Sound familiar? With 10 days left before Iowa’s lead-off caucuses, Clinton finds herself in a heated contest against insurgent rival Bernie Sanders reminiscent of her 2008 face-off with then-Sen. Barack Obama. The Vermont senator has soared to a nip-and-tuck race in Iowa and holds an advantage in New Hampshire, putting Clinton back on the brink in her second presidential bid.

Clinton lost Iowa in 2008, a setback that she never fully recovered from against Obama, who went on to win the White House. This time she hopes a larger field organization in Iowa and an escalation of her critiques of Sanders’ record and message might undercut his momentum.

Yet there may be a silver lining for Clinton’s 2016 campaign: Unlike Obama, Sanders is a self-described “democratic socialist” and has done little to expand his support beyond white liberal voters who populate the first two presidential contests. Clinton has locked down nearly all of the establishment support — governors, members of Congress and Democratic leaders — who can help her in a lengthy primary.

And, for now, the former secretary of state has an advantage in a series of Southern-heavy primaries and caucuses after Iowa and New Hampshire. The question is whether that edge vanishes if Sanders defeats Clinton in the first two contests, a distinct possibility.

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Trump, GOP leaders realizing they may need each other

DES MOINES, Iowa (AP) — Donald Trump and some mainstream Republicans are engaged in a long-distance flirtation. Both sides are coming to the realization that they’ll need each other if the billionaire businessman becomes the party’s presidential nominee.

The GOP establishment is no fonder of Trump than when he first roiled the campaign last summer with his controversial comments about immigrants and women. But with voting beginning in just over a week, his durability atop preference polls has pushed some donors, strategists and party elders to grudgingly accept the prospect of his winning the nomination.

“We’d better stop hoping for something else and accept the possibility that he’s our nominee and be prepared to rally around him if that’s the case,” said Fred Malek, a top Republican presidential fundraiser.

Bob Dole, the 1996 Republican nominee who represented Kansas in the House and Senate for decades, said of Trump: “He’s got this personality where I do believe he could work with Congress.”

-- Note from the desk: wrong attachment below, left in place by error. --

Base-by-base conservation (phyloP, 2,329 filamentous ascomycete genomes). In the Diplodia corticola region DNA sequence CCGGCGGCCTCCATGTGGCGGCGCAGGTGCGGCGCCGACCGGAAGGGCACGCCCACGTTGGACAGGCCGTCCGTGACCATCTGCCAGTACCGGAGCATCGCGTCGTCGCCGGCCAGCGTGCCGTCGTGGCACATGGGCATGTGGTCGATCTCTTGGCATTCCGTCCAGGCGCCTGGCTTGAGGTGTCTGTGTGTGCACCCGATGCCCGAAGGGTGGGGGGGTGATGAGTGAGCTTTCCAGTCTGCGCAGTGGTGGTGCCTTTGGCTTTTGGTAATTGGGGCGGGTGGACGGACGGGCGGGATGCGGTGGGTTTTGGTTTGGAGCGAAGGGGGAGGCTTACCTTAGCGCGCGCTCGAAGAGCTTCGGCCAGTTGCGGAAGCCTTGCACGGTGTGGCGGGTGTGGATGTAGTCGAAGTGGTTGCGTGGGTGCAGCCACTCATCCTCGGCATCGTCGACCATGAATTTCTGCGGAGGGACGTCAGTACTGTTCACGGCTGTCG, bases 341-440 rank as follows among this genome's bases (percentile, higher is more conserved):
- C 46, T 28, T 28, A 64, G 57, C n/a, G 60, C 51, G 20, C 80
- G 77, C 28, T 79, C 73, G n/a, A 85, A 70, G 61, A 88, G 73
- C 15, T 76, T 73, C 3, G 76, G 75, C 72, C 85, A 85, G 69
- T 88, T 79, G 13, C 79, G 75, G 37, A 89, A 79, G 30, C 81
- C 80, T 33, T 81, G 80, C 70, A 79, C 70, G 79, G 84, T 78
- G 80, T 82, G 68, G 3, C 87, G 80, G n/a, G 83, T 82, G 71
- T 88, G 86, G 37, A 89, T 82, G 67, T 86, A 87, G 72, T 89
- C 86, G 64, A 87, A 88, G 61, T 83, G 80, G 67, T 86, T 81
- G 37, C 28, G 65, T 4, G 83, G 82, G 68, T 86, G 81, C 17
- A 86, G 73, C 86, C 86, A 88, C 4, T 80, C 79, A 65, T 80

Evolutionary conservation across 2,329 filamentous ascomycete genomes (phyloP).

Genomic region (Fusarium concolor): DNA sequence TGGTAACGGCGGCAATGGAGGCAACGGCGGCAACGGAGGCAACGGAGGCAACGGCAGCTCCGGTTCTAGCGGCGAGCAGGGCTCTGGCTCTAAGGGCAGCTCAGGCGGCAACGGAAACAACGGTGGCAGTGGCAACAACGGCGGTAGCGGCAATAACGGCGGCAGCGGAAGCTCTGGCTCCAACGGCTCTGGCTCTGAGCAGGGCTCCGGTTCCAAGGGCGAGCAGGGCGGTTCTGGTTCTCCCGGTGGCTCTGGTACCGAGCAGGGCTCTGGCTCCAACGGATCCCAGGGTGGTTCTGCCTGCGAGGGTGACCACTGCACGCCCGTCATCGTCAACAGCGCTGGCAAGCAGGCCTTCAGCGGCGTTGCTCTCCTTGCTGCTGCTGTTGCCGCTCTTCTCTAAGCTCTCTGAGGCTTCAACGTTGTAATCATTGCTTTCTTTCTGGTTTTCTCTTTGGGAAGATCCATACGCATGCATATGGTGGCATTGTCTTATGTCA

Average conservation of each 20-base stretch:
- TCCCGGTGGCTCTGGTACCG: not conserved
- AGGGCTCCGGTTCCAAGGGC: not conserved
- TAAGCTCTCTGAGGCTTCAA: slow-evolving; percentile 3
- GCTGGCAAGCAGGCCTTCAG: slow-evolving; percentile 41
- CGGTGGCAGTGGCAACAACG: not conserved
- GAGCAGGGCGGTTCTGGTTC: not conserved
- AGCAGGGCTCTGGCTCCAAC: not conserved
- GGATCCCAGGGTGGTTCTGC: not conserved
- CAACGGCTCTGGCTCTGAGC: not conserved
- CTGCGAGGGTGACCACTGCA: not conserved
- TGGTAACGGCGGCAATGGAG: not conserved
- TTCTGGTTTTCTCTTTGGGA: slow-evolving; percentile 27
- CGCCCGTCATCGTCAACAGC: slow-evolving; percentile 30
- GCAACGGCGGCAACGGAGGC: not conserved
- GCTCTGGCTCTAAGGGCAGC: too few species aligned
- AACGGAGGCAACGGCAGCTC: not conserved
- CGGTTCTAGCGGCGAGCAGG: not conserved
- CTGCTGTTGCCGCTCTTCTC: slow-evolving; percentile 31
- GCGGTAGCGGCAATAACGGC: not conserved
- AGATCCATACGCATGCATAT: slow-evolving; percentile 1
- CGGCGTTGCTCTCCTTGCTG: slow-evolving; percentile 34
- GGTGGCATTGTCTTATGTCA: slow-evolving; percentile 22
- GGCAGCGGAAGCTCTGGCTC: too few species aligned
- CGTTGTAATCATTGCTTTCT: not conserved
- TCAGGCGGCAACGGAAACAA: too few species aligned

Trump, too, has started to suggest that he’d look for ways to work with Republican leaders if he wins.

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US student held in North Korea, little information released

CINCINNATI (AP) — Officials in North Korea and the U.S. released little information Friday about a university student from Ohio who was detained for what the authoritarian nation called a “hostile act.”

Otto Warmbier is the second person from southwest Ohio to be detained in North Korea in less than two years. A Dayton-area man, Jeffrey Fowle, was held for nearly six months in 2014.

North Korea’s state media said the University of Virginia student entered the country under the guise of a tourist and plotted against North Korean unity with “the tacit connivance of the U.S. government and under its manipulation.” The date of his arrest was unclear, as were any details of what he did.

Ohio Gov. John Kasich, campaigning in New Hampshire as a Republican presidential candidate, called the arrest “inexcusable.” His Columbus office released a letter he sent to President Barack Obama, urging his Democratic administration to “make every effort to secure Mr. Warmbier’s immediate release and keep (his) family constantly apprised.” Kasich said North Korea should either provide evidence of the alleged anti-state activities or release Warmbier.

The U.S. Department of State said it was “aware of media reports that a U.S. citizen was detained in North Korea.”

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Europe’s migration crisis claims another 46 lives in Aegean

ATHENS, Greece (AP) — The death toll in Europe’s migration crisis rose Friday when two overcrowded smuggling boats foundered off Greece and at least 46 people drowned — more than a third of them children — as European officials remained deeply divided on how to handle the influx.

More than 70 people survived, and a large air and sea search-and-rescue effort was underway off the eastern islet of Kalolimnos, the site of the worst accident. It was unclear how many people were aboard the wooden sailboat that sank there in deep water, leaving at least 35 dead.

Coast guard divers were due to descend to the sunken wreck early Saturday, amid fears that more people had been trapped below deck.

At least 800 people have died or vanished in the Aegean Sea since the start of 2015, as a record of more than 1 million refugees and economic migrants entered Europe. About 85 percent of them crossed to the Greek islands from nearby Turkey, paying large sums to smuggling gangs for berths in unseaworthy boats.

Rights groups said the deaths highlight the need for Europe to provide those desperate to reach the prosperous continent’s shores with a better alternative to smuggling boats.

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GOP lawmakers want exemptions for gay marriage opponents

ATLANTA (AP) — Months after the Supreme Court effectively legalized same-sex marriage, lawmakers across the U.S. are pushing bills that would give businesses and some public employees the right to refuse serving gay couples because of their religious beliefs.

The American Civil Liberties Union opposes such bills and says variations have been proposed in 22 states — mostly by Republicans, though they aren’t universally backed in the GOP. Top employers, including Delta Air Lines, Home Depot, Porsche and UPS in Georgia, warn the proposals are unwelcoming and bad for business.

Even so, Georgia lawmakers have pressed on with a bill to allow business owners to refuse products or services for same-sex couples planning a wedding, and another that protects state employees who have religious objections to the marriages.

Republican state Rep. Kevin Tanner, sponsor of a bill allowing bakers or other business owners to deny wedding-related services for gay couples, said he’s not sure the measure has enough support to pass this year but called for a “non-emotional argument.”

“I don’t think anyone really fundamentally wants to prohibit the free exercise of religion and the ability of people to raise their children and still be able to make a living just because they have a different belief system than someone who is their customer,” he said.